As a PDF publisher my primary interest in all of this around the new release is ‘how does this effect me?’ and ‘Will the OGL and d20 licence remain intact?’. My primary interest in D&D and its surrounding products is not as a gamer, not as a player, but as a businessman. While I will be making comments about how the game is played and what the new edition likely means for that my primary focus in my comments – whether obvious or not – is as a businessman.
Disclaimer: I often joke around friends and family that I’m ‘Always right’. This isn’t actually true but I generally am pretty good at predicting the effect of things and what’s going to happen. Still, despite being in the business, despite having worked for Wizards, despite being a d20/OGL publisher and despite being an RPG professional I claim no special insider knowledge and no particular propensity for being right in this instance. This is speculation on scant data and pure opinion. I may well be very wrong. I hope I am on some things, I hope I’m not on others.
Now that’s out of the way, lets take a look at what we have so far…
“The 4th Edition Dungeons & Dragons game includes elements familiar to current D&D players, including illustrated rulebooks and pre-painted plastic miniatures.”
Illustrated rulebooks and pre-painted plastic miniatures sort of goes without saying. Though the emphasis here seems to me to be on the miniatures. Something that also gave me a sinking feeling while reading through the Star Wars SAGA edition. This is borne out elsewhere in the press release but I’ll get into that here since it’s mentioned here first.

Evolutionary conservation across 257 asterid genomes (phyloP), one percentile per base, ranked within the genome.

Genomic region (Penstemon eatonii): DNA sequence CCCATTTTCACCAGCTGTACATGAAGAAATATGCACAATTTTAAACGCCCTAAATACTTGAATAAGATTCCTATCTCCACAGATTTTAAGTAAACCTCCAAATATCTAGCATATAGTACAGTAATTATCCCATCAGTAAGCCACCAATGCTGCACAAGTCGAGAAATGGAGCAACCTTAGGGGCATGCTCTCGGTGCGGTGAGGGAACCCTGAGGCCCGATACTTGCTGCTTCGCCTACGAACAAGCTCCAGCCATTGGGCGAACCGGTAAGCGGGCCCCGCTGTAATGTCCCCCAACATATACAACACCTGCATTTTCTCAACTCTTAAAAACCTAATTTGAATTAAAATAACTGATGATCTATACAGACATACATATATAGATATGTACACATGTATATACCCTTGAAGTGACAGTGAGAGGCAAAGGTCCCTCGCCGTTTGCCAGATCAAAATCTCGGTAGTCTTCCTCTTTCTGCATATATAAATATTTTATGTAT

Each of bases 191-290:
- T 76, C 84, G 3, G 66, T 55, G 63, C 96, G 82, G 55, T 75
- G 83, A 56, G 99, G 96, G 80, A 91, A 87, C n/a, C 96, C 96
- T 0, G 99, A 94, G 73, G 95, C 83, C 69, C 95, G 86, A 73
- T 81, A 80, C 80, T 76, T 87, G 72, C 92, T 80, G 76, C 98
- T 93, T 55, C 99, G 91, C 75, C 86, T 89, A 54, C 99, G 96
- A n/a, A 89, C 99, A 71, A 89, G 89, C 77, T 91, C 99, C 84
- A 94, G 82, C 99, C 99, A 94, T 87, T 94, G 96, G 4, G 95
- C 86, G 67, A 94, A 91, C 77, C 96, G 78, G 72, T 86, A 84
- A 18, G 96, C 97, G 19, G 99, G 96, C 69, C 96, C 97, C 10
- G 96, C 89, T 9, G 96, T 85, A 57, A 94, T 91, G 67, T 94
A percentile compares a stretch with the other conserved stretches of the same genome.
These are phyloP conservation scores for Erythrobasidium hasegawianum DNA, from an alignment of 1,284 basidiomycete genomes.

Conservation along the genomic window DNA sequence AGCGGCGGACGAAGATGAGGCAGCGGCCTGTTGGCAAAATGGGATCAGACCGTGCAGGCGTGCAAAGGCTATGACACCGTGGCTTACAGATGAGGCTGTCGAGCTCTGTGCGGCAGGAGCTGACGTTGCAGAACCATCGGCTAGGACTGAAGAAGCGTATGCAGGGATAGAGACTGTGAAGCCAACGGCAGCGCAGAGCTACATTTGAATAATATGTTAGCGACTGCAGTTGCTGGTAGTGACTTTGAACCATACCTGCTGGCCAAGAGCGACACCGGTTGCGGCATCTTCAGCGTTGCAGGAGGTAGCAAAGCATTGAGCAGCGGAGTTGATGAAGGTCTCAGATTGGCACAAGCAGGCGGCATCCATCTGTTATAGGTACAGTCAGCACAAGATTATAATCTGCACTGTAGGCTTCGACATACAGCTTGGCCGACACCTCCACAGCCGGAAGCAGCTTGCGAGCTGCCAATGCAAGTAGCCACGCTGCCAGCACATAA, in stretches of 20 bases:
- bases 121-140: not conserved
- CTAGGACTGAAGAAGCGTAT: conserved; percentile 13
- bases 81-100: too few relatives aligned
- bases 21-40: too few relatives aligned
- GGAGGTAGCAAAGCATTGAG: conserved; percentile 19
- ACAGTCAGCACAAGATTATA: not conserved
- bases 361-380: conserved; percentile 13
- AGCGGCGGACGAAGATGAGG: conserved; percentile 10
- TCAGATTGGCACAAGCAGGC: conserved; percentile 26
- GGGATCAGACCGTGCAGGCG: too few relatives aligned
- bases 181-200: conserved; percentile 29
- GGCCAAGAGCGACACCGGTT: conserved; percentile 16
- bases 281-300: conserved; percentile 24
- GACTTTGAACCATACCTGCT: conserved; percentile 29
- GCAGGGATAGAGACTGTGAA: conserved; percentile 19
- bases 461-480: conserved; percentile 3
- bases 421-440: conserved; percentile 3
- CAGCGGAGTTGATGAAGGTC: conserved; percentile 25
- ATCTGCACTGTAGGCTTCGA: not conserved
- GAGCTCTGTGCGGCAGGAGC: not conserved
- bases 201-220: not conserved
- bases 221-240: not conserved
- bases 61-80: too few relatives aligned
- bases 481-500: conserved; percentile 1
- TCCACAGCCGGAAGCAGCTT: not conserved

There is no question that the pre-painted miniatures games have altered the hobby market almost as much as CCGs did and, unlike CCGs they seem to have a bit more longevity to them. WizKids may have overstretched themselves a little but D&D minis seem to be going strong, GW is suffering a bit of a decline but Rackham and Mongoose both seem to have gone into the miniatures market blazing and jumped on the pre-painted bandwagon too.
If I ever really used miniatures, this might be a boon as these plastic ones are a hell of a lot cheaper and I have no time to paint anything really (believe it or not) plus I’m hideously out of practice. But I haven’t used miniatures, really, since the stand-up card sets in the old ICE Lord of the Rings RPG. I find them distracting and something that stops people thinking in a role-playing mindset. That’s a matter of personal taste though, but I do only know one group that does use minis. The fact of the matter is that the minis aren’t made with the RPGer in mind, they’re made for a seperate skirmish game which is, these days, eating up the con floorspace from RPGs that the CCGs used to. Bully for them and whoop-de-do for the money it must be bringing in but for an RPG to go back towards a wargame is like a lobe finned fish deciding ‘No cheer, I don’t want to evolve, I’m going to just go back into the sea. This walking lark is for numpties’.
For the first, most pre-eminent and most well known RPG to turn its back on… well, RPGing, seems rather peculiar to me.
On the plus side the new dumbed down miniatures oriented D&D may well operate better as a bridge product between war/skirmish gaming and RPGs and if D&D is ceding some of that roleplay ground to other companies by focussing on Dungeon Skirmish then that can only be good for those other companies, right?
In a way this makes sense, miniatures and things remain somewhat buoyant and they have a physical objective appeal that CAN compete with whiz-bang MMORPG graphics but this, along with their digital strategy mentioned later on seems, to me, like trying to take on MMOs on their home turf, and that means a capital FAIL by not focussing on the strengths of RPGs.